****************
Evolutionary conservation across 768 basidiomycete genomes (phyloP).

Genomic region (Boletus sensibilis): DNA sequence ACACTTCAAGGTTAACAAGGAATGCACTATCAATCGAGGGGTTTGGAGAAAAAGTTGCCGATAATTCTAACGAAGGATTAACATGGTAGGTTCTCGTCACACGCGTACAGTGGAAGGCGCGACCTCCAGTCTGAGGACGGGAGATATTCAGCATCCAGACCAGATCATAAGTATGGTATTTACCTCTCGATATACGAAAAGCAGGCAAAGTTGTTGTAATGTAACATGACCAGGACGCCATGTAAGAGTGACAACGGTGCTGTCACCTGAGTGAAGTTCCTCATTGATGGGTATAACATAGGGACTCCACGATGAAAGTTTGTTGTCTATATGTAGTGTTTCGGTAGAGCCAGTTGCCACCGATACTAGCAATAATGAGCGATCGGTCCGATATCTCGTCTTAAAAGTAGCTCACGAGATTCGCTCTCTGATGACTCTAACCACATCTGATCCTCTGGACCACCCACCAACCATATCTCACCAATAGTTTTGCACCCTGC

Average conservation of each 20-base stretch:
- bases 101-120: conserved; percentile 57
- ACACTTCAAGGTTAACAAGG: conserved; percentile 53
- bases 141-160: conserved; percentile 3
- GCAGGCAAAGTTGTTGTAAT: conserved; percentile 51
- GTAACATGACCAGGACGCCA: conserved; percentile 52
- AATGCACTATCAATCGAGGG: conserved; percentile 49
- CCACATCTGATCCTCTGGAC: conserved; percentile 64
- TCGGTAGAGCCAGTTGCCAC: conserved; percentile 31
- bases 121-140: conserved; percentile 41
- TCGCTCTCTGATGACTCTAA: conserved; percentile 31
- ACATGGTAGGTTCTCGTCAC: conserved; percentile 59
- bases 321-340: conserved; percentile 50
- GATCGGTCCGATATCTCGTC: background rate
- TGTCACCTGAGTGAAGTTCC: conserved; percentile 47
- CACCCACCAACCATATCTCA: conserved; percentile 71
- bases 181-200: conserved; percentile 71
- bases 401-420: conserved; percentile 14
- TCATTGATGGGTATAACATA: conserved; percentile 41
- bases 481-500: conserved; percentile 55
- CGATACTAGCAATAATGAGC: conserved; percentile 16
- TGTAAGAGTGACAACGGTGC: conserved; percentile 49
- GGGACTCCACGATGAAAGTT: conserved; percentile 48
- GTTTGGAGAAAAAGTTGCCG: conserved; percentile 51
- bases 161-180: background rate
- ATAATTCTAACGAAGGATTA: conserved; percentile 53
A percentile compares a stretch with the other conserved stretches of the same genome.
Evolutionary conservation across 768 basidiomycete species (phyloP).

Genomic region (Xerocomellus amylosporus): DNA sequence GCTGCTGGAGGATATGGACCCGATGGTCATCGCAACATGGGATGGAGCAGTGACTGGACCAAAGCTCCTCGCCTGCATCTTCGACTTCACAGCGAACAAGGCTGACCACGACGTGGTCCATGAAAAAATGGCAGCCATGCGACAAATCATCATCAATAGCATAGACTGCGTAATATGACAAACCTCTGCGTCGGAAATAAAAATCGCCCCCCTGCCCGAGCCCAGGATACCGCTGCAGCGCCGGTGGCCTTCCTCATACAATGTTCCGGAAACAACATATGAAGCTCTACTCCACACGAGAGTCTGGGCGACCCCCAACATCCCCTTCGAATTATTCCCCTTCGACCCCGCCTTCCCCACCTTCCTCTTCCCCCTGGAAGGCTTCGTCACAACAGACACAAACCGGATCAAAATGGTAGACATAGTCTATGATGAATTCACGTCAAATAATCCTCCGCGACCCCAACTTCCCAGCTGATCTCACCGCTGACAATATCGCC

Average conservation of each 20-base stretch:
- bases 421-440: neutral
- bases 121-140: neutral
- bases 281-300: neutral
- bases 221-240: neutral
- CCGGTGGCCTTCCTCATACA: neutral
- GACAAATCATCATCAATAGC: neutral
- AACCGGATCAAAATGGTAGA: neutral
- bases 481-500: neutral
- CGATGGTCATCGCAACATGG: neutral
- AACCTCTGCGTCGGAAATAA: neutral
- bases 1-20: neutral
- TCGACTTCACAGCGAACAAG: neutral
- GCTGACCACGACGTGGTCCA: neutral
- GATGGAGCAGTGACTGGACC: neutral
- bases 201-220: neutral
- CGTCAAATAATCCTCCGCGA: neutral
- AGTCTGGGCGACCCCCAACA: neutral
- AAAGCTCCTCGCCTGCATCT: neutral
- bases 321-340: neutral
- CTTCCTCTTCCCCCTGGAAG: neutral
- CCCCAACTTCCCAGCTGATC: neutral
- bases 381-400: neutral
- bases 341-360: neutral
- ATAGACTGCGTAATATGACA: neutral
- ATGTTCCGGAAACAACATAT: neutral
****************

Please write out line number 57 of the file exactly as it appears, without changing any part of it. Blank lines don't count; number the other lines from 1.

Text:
- ATGTTCCGGAAACAACATAT: neutral